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April 2014

Curator's Corner, 4/26/2014

CC logoLinks for the week. 

- If you're not up for reading the full history of Estée Lauder, Beautylish provides a brief overview of the brand.  Bellasugar also got in on the cosmetics history action by writing up a short piece tracing lipstick's origins thousands of years ago to the present day.

- I'll be featuring her work in a few weeks, but for right now check out artist and doula Susan Merrick's enlightening account of going makeup-free for a full month

- Remember that fancy gold facial I mentioned on Curator's Corner a while ago?  Some lucky editors at Refinery29 got to check it out.  Between this and testing out gold nail polish I'm very interested in knowing whether they're hiring. 

- Loved this parody of Dove's "Real Beauty" commercials

- The gluten-free trend spread from food to makeup a few years ago, but by and large was limited to more indie, lesser-known companies.  I'm pleased to report that mainstream brand Vincent Longo is hopping on the bandwagon and reformulating some of their products to be gluten-free.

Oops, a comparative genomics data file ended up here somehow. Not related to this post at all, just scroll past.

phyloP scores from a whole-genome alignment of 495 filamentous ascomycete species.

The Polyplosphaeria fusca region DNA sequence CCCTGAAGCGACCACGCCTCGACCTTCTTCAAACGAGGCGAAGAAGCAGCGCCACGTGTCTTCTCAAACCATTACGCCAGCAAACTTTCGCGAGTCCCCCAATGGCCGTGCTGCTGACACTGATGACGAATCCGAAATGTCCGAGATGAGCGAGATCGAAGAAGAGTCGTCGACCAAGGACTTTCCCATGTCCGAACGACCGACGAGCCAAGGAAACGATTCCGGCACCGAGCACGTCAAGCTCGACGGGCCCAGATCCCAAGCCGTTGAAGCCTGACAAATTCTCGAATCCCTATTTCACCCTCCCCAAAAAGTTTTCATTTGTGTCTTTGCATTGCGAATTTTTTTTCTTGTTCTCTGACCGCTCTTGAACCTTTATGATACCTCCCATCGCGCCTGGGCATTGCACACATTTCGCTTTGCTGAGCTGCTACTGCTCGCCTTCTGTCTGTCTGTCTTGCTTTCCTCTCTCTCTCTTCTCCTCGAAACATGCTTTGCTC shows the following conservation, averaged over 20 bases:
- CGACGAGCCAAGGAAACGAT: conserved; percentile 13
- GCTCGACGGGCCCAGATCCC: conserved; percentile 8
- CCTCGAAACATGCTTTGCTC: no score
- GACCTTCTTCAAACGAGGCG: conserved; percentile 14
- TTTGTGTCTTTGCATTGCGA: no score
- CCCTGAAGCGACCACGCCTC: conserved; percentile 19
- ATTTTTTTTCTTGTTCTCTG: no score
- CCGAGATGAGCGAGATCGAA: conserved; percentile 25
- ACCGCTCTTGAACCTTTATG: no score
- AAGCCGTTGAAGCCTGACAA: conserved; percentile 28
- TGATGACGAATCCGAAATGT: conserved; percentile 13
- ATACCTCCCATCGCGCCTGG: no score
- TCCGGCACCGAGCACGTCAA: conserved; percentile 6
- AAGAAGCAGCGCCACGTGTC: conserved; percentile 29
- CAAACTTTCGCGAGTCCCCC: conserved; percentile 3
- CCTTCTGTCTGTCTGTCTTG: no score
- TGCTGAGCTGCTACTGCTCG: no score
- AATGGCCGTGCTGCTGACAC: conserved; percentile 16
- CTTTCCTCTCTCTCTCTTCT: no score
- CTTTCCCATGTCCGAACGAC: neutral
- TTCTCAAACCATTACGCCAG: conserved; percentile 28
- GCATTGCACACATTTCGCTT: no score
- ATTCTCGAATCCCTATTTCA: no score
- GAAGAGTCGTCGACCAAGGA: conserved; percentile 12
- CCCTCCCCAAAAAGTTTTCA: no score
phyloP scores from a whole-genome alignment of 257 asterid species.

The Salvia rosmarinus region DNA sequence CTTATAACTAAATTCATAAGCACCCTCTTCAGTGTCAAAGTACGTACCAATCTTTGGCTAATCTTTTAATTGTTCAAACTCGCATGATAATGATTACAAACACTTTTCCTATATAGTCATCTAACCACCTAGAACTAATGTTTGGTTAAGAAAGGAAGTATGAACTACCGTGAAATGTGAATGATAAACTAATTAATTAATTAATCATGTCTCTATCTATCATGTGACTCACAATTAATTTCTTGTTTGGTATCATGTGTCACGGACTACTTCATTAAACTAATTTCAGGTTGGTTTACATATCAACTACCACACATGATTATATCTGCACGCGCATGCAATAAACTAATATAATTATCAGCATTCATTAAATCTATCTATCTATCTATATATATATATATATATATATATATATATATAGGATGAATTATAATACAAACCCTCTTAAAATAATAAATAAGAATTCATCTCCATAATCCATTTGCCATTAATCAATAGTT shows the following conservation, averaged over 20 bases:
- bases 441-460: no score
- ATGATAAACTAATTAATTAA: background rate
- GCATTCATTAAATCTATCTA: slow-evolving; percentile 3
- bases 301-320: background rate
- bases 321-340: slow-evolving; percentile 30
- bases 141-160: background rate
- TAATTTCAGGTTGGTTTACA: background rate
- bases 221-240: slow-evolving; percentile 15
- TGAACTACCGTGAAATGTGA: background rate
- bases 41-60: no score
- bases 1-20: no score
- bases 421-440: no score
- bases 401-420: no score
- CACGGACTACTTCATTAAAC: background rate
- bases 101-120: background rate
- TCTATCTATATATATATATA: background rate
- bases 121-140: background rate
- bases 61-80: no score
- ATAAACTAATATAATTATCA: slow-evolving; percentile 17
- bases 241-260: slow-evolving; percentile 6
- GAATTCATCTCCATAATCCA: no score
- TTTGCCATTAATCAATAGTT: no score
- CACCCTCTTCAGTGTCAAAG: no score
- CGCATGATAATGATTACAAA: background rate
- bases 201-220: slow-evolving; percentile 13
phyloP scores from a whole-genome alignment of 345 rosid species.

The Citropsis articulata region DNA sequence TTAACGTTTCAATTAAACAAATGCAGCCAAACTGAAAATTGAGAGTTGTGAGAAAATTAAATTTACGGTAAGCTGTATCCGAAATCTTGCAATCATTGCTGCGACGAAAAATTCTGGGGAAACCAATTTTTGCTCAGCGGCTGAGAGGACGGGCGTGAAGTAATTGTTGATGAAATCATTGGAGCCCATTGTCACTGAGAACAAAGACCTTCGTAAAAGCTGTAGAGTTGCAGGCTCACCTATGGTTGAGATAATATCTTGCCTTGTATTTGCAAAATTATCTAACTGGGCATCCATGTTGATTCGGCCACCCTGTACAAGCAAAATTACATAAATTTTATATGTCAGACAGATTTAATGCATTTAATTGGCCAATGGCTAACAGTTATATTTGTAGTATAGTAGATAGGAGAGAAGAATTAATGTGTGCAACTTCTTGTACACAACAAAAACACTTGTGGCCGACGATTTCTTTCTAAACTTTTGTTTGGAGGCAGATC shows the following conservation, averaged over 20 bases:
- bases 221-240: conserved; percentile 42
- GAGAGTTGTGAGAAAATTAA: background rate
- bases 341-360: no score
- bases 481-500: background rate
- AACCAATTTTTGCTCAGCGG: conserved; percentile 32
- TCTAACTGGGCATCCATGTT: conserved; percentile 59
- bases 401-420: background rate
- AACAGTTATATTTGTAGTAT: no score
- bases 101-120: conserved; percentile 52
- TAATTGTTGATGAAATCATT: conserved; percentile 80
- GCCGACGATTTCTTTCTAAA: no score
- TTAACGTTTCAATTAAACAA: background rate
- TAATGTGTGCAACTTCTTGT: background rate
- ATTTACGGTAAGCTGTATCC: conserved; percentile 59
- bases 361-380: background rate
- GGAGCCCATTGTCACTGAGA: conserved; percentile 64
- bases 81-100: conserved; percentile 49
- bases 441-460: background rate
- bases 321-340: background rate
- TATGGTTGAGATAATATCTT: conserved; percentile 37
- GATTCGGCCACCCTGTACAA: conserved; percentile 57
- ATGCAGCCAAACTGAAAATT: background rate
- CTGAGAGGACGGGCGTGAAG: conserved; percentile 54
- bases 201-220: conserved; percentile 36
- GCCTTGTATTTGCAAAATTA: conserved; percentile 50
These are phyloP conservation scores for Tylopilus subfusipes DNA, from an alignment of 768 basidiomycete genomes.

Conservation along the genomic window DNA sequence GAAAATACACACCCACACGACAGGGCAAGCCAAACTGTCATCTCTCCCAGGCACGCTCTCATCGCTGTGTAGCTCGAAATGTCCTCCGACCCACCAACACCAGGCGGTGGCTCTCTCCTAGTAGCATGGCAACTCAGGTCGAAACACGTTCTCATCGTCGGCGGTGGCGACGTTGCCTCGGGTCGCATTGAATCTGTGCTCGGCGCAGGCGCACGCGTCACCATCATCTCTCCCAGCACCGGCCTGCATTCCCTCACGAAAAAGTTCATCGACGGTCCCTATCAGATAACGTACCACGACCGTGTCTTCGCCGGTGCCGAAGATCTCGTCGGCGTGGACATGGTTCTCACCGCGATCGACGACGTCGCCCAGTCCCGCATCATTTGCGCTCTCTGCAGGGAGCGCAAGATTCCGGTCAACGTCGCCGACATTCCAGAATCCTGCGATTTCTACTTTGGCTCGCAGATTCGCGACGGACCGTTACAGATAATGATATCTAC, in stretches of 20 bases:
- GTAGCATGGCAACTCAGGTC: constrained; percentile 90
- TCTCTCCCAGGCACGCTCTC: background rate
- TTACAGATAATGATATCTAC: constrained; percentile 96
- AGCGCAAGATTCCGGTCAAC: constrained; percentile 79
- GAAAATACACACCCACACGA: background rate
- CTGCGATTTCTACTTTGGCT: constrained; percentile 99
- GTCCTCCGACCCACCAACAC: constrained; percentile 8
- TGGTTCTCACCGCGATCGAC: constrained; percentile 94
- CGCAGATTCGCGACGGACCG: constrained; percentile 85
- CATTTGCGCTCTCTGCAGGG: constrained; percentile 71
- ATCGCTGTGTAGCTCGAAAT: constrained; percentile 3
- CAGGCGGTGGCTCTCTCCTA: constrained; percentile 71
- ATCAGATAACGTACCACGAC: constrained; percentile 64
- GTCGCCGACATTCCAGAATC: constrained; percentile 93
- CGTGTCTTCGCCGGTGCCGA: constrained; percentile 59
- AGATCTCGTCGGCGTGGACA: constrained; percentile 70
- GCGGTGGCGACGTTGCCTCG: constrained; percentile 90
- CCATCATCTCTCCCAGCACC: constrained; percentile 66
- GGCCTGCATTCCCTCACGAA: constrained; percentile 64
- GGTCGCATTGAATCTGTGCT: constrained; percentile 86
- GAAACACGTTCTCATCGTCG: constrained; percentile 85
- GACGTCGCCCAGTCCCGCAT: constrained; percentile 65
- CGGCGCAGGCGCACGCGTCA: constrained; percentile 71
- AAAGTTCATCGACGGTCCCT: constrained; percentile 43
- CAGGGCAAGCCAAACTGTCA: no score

- Via Bust, I learned of an interesting art project that combines the ideas of identity, makeup and empowerment

- WWD reports that Lancome will be collaborating with three Paris designers to create limited edition couture makeup bags, debuting in June.  Of course, the article is behind a paywall but you can read the full scoop at Yahoo.  While these bags are too pricey for me ($500-$1,500) I love the idea of a couture makeup pouch!

- Speaking of the City of Light, Into the Gloss profiles a Paris beauty boutique that sounds right up my alley - vintage-inspired (and I mean vintage - think early 1800s), gorgeously packaged goods with natural, fresh ingredients that you can mix and match.

- These new enamel compact mirrors produced in Birmingham, England's Jewellery Quarter are so lovely.  If you're looking for a Mother's Day gift one of these would be perfect!  Or you could just treat yourself.  ;)

The random:

- Today is Berlin's Museum Marathon!  Some very energetic folks will visit 26 museums throughout the city.  This is such an awesome concept, but I'm a little sad the Lipstick Museum isn't on the route.

- I have often wished Andy Warhol were still alive today, as I would have loved to see his take on social media and the digital age (could you imagine his Tweets?!)  While that won't happen, I am comforted by these recently discovered images he created on a computer back in 1985